The opening of my latest column in The Independent.
"Last week the CBC held their annual pancake breakfast to raise money for the Newfoundland and Labrador Housing & Homelessness Network. They organized pancake breakfasts around the province and ran
Regrettably, the CBC has chosen to frame the housing squeeze mostly as a poverty issue. This framing lends itself to human interest stories about poor unfortunate people who are couch surfing or sleeping at the post office or loitering at the mall to keep warm. Surprise and concern is expressed about the way "those people" live and an appeal is made for charity. Give a few dollars at the pancake breakfast or drop off some canned goods at your local soup kitchen and come away with a sense of pride that you have made a difference. A week later the issue falls off the radar and we get stories describing our property market doing "twice as well" as the rest of Canada, as though the surging cost of housing is terrific news.
I should clarify that I do not mean to discourage media outlets from covering what is a very important issue. I certainly do not want to belittle the efforts of church groups and community organizations who are doing all they can with meager resources to mitigate the most severe effects of the rising cost of living. My point is that the scale of the problem is far too great to be solved through charitable giving (incidentally, CBC is estimating about $35,000 was raised from those pancake breakfasts). This issue will not receive the attention and resources it deserves if we keep thinking about it as "their problem" rather than "our problem", and I fear that focusing only on those worst affected will keep us in the wrong mindset.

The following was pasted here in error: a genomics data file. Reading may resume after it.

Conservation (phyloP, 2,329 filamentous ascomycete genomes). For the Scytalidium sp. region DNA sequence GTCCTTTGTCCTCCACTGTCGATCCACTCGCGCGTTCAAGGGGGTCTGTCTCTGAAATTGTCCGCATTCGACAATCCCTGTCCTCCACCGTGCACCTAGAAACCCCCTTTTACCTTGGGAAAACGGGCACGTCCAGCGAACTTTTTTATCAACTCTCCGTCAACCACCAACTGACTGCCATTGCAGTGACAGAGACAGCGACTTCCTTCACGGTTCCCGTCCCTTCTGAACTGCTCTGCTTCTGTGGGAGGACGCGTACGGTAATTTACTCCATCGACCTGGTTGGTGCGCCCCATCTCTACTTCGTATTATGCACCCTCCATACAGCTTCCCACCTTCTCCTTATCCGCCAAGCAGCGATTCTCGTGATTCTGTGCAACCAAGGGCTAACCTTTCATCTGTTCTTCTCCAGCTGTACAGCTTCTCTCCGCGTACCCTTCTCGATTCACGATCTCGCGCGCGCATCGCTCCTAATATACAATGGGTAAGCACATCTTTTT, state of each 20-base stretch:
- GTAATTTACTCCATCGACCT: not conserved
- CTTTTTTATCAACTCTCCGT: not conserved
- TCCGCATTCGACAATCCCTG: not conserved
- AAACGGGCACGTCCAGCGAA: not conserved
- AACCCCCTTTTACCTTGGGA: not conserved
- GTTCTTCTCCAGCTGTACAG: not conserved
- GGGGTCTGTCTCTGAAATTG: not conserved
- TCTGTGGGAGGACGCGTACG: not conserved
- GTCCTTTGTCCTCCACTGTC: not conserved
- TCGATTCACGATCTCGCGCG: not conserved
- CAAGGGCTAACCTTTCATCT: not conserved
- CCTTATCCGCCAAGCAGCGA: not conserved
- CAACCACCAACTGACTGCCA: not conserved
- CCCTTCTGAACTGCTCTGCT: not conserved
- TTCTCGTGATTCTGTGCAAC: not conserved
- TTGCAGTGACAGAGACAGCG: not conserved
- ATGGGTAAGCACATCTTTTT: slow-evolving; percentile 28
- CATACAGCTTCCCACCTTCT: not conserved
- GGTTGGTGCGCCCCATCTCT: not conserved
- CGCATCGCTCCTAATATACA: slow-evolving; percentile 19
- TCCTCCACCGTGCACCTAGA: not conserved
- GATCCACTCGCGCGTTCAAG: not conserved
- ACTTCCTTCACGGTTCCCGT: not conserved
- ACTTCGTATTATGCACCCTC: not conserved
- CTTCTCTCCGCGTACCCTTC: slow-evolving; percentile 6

As a purely practical matter, activists must appeal to the self-interest of the wealthy and upper-middle class, because in our imperfect democracy it is only their opinions that have much influence on public policy. Fortunately, the better-off have good reason to prefer lower housing prices. The ballooning cost of housing, particularly in the North-East Avalon, may be the single most important drag on economic growth and job creation that we face today."
The argument supporting the preceding sentence can be found in full column here.